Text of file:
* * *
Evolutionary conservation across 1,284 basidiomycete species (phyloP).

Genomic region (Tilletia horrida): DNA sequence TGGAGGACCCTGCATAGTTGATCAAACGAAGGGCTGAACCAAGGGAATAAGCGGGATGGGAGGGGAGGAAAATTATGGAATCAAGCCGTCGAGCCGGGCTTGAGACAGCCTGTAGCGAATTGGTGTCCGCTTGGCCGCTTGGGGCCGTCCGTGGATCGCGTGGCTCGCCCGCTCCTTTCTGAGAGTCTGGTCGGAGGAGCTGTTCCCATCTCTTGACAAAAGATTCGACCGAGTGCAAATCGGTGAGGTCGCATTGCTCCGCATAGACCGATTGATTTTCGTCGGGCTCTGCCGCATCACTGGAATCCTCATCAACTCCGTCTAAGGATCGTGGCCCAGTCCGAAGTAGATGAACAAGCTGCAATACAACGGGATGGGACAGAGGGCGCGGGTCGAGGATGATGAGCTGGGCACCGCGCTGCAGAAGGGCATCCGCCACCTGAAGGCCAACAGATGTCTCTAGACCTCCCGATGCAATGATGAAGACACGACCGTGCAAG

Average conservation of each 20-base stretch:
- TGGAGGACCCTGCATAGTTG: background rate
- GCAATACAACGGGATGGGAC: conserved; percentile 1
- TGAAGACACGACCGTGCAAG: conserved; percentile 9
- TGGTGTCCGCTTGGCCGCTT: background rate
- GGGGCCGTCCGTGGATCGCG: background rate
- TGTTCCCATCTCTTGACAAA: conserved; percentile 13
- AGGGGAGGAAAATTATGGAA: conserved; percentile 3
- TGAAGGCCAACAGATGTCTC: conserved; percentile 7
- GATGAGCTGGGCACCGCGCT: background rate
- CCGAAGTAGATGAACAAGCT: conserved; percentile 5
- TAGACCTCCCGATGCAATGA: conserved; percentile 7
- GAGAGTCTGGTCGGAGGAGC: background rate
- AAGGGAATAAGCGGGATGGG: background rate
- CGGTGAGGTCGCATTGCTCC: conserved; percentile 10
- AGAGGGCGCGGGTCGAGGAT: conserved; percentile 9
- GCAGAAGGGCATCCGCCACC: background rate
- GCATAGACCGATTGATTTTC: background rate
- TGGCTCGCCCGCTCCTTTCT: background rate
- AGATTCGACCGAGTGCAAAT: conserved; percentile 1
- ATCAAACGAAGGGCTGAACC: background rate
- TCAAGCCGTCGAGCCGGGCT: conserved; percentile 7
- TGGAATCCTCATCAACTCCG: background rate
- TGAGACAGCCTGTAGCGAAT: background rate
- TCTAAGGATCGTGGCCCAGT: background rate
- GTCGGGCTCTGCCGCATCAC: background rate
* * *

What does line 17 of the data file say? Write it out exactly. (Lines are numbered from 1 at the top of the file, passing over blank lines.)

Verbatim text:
- CGGTGAGGTCGCATTGCTCC: conserved; percentile 10